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Re: Marking Up Acronym and Abbreviations

From: Simon Jessey <simon@jessey.net>
Date: Wed, 29 Jan 2003 17:28:17 -0500
Message-ID: <004e01c2c7e5$b88cf940$6601a8c0@Simon2S0JP11>
To: <www-html@w3.org>

I am not sure I agree with this. I have no experience of screen readers, but
I imagine they handle abbreviations (which should be spelled out letter by
letter) differently to acronyms (which should be read like a word). Acronyms
are defined as letter sequences made from the first letters of words that
are then read out as words in their own right, as in the case of NATO and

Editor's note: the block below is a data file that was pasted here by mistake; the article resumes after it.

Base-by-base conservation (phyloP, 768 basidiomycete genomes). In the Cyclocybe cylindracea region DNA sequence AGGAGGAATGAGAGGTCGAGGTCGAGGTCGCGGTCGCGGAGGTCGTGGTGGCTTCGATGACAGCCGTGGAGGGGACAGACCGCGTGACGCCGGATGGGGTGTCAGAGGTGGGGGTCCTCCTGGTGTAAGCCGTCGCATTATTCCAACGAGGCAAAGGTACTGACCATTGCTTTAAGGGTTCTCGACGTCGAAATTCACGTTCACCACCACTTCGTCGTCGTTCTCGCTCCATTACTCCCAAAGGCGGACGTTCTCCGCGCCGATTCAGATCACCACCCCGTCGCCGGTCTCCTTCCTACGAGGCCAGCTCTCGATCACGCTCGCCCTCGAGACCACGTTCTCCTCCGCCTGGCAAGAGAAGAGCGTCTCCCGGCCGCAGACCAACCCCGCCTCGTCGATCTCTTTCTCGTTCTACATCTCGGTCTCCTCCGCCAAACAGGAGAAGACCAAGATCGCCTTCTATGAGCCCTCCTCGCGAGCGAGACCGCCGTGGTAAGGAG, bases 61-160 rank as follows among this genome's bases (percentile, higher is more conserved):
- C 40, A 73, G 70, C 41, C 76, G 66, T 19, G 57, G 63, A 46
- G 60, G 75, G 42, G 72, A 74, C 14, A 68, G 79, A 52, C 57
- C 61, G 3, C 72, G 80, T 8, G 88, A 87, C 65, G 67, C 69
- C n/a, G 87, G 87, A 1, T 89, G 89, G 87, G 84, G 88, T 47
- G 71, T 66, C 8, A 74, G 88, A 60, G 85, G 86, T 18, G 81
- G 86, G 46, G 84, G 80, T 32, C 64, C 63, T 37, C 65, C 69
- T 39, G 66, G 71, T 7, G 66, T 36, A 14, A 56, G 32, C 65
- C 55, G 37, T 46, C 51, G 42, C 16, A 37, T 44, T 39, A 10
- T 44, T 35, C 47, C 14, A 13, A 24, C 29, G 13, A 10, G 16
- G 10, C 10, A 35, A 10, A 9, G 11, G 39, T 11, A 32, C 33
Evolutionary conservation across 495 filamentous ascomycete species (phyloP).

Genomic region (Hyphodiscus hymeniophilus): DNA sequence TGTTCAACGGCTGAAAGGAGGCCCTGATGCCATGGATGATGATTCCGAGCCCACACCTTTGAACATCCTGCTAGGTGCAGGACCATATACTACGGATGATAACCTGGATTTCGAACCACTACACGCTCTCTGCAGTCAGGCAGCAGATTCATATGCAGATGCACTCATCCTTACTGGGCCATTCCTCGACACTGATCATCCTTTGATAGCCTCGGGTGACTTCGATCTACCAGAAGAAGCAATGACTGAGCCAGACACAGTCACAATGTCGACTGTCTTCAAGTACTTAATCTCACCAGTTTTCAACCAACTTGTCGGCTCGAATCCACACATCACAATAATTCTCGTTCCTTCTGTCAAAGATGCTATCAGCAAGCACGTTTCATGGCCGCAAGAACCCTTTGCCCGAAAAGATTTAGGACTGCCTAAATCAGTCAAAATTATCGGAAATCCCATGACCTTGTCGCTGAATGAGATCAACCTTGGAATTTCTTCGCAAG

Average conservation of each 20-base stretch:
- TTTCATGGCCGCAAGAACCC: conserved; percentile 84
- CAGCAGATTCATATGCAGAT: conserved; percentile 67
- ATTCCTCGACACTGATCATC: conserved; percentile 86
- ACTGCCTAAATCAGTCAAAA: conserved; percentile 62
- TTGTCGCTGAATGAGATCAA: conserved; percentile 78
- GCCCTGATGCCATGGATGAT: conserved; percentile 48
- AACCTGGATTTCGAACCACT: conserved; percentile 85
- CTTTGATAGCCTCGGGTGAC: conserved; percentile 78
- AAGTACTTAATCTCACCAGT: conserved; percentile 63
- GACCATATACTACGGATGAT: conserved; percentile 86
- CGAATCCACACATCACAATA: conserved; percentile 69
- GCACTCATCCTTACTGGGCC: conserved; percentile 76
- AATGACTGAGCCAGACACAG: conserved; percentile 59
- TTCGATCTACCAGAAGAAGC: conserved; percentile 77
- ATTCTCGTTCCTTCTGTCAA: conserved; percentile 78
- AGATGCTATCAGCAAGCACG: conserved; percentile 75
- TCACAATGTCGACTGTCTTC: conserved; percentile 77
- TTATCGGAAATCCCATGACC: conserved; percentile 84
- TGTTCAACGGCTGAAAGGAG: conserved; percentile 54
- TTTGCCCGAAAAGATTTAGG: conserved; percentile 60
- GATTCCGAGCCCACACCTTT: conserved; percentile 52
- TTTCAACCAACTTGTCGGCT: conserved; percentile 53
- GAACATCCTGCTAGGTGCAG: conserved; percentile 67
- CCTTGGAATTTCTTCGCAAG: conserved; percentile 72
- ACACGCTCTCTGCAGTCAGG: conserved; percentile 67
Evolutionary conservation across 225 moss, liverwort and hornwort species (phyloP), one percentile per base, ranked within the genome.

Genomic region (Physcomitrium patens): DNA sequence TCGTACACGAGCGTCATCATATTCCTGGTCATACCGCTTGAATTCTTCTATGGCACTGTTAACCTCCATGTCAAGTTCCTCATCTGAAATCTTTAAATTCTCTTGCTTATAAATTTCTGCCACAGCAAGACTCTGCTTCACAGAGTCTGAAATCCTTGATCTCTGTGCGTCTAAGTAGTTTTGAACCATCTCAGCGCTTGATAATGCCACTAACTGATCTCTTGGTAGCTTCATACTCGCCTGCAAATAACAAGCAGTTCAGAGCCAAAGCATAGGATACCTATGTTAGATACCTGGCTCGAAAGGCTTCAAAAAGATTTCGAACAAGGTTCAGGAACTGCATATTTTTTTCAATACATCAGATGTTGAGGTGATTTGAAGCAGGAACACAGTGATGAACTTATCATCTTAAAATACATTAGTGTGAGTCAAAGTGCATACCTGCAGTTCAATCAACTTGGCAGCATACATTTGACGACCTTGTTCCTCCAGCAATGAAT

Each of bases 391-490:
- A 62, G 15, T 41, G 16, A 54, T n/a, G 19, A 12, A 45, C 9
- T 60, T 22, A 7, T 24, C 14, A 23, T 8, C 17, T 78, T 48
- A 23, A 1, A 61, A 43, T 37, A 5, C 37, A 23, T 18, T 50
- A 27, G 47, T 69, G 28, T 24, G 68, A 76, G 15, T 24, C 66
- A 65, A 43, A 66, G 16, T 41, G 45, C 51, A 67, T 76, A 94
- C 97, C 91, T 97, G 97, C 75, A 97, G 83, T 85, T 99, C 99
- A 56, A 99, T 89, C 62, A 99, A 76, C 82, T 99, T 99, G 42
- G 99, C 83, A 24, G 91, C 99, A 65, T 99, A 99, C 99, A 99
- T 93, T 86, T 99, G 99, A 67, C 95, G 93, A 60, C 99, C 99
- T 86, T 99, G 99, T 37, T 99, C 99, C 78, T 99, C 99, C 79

NASA. This is also referred to as 'initialism', as David points out. It
seems to me that alternative uses for <abbr> and <acronym> that are
language-specific should be handled by the 'lang' attribute.

Simon Jessey

w: http://jessey.net/blog/
e: simon@jessey.net

From: "David Woolley" <david@djwhome.demon.co.uk>

> Some people have suggested that there are at least three categories:
> 1) truncated forms of words;
> 2) letter sequences formed from the initial characters of words (some
>    people have coined the term initialism for these);
> 3) the sub-case of (2) which are normally pronounced as though they were
>    words in their own right (my, UK, understanding of acronym).
> Because of the level of confusion, and the difficulty of getting anyone
> to comply with the even the most fundamental abstraction concepts in
> HTML, I suspect collapsing them into one category is the only thing that
> might work, for the <5% of people that will bother to mark them at all.
Received on Wednesday, 29 January 2003 17:28:24 UTC

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